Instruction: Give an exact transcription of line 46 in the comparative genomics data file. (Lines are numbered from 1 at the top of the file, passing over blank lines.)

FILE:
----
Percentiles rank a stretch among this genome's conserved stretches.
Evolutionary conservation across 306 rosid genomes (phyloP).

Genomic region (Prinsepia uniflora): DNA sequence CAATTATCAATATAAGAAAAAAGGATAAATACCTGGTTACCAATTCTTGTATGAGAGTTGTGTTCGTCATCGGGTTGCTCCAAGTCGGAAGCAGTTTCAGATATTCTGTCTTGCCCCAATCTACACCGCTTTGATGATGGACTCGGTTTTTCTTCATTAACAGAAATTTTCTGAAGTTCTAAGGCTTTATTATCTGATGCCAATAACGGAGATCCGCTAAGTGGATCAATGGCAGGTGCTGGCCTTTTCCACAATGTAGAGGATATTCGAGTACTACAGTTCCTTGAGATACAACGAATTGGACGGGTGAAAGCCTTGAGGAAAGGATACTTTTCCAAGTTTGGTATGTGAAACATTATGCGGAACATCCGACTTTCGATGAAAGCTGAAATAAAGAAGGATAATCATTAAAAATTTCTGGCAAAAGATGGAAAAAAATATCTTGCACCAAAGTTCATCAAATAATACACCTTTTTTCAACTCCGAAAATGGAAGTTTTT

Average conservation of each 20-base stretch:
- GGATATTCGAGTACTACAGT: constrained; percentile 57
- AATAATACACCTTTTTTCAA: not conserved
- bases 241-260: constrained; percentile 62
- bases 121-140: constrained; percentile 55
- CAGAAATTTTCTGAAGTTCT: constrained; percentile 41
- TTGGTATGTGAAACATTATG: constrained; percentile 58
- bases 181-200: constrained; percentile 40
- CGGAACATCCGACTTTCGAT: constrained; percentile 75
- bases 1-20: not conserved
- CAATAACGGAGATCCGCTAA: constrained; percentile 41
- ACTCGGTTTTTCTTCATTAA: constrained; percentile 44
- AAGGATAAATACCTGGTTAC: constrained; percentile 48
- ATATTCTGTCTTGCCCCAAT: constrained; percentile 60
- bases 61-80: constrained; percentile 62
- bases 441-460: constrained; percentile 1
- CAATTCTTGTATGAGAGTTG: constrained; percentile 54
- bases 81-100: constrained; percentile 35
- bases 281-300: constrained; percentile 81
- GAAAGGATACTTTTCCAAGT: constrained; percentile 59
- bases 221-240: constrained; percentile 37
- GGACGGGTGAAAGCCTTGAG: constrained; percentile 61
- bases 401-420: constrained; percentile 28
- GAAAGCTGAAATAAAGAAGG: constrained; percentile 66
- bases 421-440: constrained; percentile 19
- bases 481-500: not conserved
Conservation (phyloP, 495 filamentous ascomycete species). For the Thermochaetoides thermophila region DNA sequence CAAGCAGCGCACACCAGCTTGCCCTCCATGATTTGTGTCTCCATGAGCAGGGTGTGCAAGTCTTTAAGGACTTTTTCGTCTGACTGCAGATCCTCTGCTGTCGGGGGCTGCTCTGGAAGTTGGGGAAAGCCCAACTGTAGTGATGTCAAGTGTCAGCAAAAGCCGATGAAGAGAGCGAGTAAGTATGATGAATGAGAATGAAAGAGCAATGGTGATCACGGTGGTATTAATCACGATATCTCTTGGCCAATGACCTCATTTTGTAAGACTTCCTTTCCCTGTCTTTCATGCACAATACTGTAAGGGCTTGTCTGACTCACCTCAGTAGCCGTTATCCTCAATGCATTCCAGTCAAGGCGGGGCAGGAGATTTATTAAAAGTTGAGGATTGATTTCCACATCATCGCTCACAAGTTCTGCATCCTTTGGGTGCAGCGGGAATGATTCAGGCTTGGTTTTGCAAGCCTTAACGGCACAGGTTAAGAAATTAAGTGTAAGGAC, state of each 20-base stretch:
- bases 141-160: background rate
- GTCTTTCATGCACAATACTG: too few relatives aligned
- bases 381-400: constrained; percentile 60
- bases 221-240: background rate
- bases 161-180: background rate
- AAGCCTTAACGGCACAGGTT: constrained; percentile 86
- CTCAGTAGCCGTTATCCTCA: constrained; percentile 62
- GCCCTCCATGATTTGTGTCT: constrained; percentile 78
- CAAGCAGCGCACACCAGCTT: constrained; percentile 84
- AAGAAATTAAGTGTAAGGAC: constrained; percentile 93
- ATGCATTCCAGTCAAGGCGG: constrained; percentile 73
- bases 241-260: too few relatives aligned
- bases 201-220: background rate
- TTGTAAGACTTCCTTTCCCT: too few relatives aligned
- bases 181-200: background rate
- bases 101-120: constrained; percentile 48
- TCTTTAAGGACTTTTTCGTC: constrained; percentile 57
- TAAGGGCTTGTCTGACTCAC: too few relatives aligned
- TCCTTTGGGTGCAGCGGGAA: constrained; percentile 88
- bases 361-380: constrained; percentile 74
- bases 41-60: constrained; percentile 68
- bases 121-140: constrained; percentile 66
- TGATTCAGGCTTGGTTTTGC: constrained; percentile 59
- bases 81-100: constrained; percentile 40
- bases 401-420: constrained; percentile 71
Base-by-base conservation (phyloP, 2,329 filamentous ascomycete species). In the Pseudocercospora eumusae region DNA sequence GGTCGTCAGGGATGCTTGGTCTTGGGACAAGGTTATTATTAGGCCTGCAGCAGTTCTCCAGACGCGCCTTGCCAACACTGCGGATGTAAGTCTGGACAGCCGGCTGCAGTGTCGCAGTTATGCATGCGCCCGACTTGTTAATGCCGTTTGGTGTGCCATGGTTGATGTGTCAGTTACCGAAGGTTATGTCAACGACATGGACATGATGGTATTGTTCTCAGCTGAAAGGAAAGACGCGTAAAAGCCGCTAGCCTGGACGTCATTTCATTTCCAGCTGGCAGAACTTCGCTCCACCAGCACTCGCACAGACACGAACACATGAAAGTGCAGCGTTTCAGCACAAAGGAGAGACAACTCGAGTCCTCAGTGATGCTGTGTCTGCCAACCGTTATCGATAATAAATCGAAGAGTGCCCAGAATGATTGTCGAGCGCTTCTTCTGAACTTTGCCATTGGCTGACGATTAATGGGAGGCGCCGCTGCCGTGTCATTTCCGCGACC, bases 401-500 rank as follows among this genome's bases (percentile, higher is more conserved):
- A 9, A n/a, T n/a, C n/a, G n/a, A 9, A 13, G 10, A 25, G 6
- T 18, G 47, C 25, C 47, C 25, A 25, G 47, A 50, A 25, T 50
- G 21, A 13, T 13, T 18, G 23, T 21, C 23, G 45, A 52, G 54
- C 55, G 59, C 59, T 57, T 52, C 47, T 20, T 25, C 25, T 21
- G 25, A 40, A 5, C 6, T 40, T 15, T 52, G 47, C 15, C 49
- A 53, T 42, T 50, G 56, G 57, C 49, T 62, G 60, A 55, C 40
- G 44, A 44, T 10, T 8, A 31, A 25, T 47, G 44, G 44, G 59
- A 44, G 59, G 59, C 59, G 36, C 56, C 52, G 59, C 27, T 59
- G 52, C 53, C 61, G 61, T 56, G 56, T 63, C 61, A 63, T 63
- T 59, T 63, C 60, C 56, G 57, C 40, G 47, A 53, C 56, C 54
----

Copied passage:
- bases 101-120: constrained; percentile 48